Clinical Findings and Genetic Expression Profiling of Three Pigmented Lesions of the Optic Nerve
Background. Optic disk melanocytoma is a primary tumor of the optic disk that represents a clinical diagnostic challenge due to its similarities with melanoma. Purpose. The authors present three cases in which genetic expression profiling was used to identify tumor prognosis of optic disk melanocytoma. Case Series. In two cases fine-needle aspiration biopsy was performed to obtain tissue through a transvitreal route into the apex of the tumor while the patient underwent pars plana vitrectomy, laser ablation, phacoemulsification with posterior chamber intraocular lens implantation, and intravitreal triamcinolone acetonide. In the other case the tissue was obtained after definite enucleation. Conclusion. Genetic expression profiling is a useful diagnostic tool for classification and can provide vital information to the ocular oncologist regarding prognosis.
Optic disk melanocytoma is a rare benign primary pigmented tumor of the optic disk characterized clinically as a dark brown to black lesion with feathery margins [1–6]. Melanocytomas represent a diagnostic challenge because of the clinical similarities with melanoma [5, 7–9]. Some patients have been treated with enucleation due to confusion between both pathologies. Optic disk melanocytomas have a typical clinical appearance and tend to have benign course. Even though in most of the cases these lesions remain stable, progressive growth and malignant transformation have been documented [8, 10]. Close follow-up is essential to document growth. Fundus photos, autofluorescence, B-scan ultrasonography, spectral-domain optic coherence tomography (SD-OCT), and fluorescein angiography are important for diagnosis and management [1, 11, 12]. Low reflectivity during A-scan testing is suspicious for malignant transformation. The most common treatment for malignant lesion is enucleation.
We report three patients with optic nerve melanocytomas that underwent fine-needle aspiration biopsy and genetic expression profile assessment. Patients were evaluated between 2012 and 2014 (Table 1). All patients underwent a comprehensive ophthalmologic evaluation and follow-up with fundus photos, A/B-scan ultrasonography, and optical coherence tomography.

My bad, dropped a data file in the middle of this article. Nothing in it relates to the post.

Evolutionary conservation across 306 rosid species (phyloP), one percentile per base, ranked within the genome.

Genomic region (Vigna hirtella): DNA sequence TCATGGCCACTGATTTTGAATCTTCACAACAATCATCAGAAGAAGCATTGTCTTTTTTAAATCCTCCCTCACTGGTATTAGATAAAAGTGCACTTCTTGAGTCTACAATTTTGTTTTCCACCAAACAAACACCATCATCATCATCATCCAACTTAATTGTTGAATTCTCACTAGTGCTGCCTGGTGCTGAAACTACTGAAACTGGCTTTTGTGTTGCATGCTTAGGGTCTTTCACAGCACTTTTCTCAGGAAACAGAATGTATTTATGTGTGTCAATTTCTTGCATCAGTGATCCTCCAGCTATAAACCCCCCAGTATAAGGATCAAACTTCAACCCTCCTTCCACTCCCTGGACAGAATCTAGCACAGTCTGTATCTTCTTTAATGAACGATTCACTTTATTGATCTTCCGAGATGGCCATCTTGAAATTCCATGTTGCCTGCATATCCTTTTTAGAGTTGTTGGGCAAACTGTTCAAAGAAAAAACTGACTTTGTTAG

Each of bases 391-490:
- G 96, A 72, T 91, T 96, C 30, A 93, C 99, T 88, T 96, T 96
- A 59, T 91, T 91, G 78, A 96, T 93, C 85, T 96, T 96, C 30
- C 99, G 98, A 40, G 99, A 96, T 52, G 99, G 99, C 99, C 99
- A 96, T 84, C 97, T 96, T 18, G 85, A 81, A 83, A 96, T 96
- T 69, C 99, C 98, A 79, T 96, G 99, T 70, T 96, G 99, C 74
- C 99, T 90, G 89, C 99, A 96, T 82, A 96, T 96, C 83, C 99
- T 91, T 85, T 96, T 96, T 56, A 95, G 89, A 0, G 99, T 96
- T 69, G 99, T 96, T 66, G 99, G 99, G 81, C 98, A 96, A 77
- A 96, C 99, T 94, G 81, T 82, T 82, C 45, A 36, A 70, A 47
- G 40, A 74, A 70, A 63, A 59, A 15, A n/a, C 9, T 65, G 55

2. Case Series
2.1. Case 1
A 71-year-old Caucasian woman presented to our clinic with obscurations in the left eye (OS). On examination, her best-corrected visual acuity was 20/25 in both eyes (OU). Intraocular pressure was 11 mmHg in the right eye (OD) and 15 mmHg OS. Anterior segment was unremarkable except for moderate nuclear sclerosis OU. Pupils were round and equally reactive to light without an afferent pupillary defect. Dilated fundus examination revealed a highly pigmented, brown, papillary lesion with overlying small drusen OS (Figure 1). The mass measured 3 mm × 2 mm. Ultrasonographic examination revealed an apical height of 1.2 mm with medium to high internal reflectivity. There were no marked signs of malignant transformation or vascular activity. As cataract progressed, pars plana vitrectomy (PPV), phacoemulsification with posterior chamber intraocular lens (IOL) implantation, membrane peel (MP), intravitreal triamcinolone acetonide (IVT), and laser ablation (LA) of the tumor with fine-needle aspiration biopsy (FNB) of the optic disk melanocytoma were performed. Gene expression profile assessment was undertaken at Castle Biosciences Inc. Postoperative follow-up included multicolor fundus photography and SD-OCT (Heidelberg) of the tumor and biopsy incision site (Figure 2). Genetic expression profiling revealed a class 1A genetic signature.
2.2. Case 2
A 45-year-old Hispanic woman was referred to the clinic for evaluation of an atypical optic nerve head melanocytoma OD. On examination, her best-corrected visual acuity was 20/50 OD and 20/20 OS. Intraocular pressure was 14 mmHg in both eyes. Visual acuity progressively decreased over the next year to the level of 20/200 secondary to cataract and optic nerve head compression. A relative afferent papillary defect developed OD. Visual field constriction OD was present. Dilated fundus examination OD revealed a deeply pigmented lesion in the optic nerve head with adjacent choroid and retinal involvement (Figure 3). The tumor measured 5 mm × 5 mm in diameter. Echographic examination revealed tumor thickness of 2.1 mm. A-scan showed medium reflectivity. As cataract progressed and visual acuity decreased to 20/200, pars plana vitrectomy, phacoemulsification with posterior chamber intraocular lens implantation, membrane peel, intravitreal triamcinolone acetonide, and laser ablation of the tumor with fine-needle aspiration biopsy of the optic disk melanocytoma were performed. Genetic expression profiling was a class 1A. Best-corrected visual acuity was 20/100 at 1 month after surgery. SD-OCT thickness maps (Figure 4) show mild reduction of tumor volume after treatment.
2.3. Case 3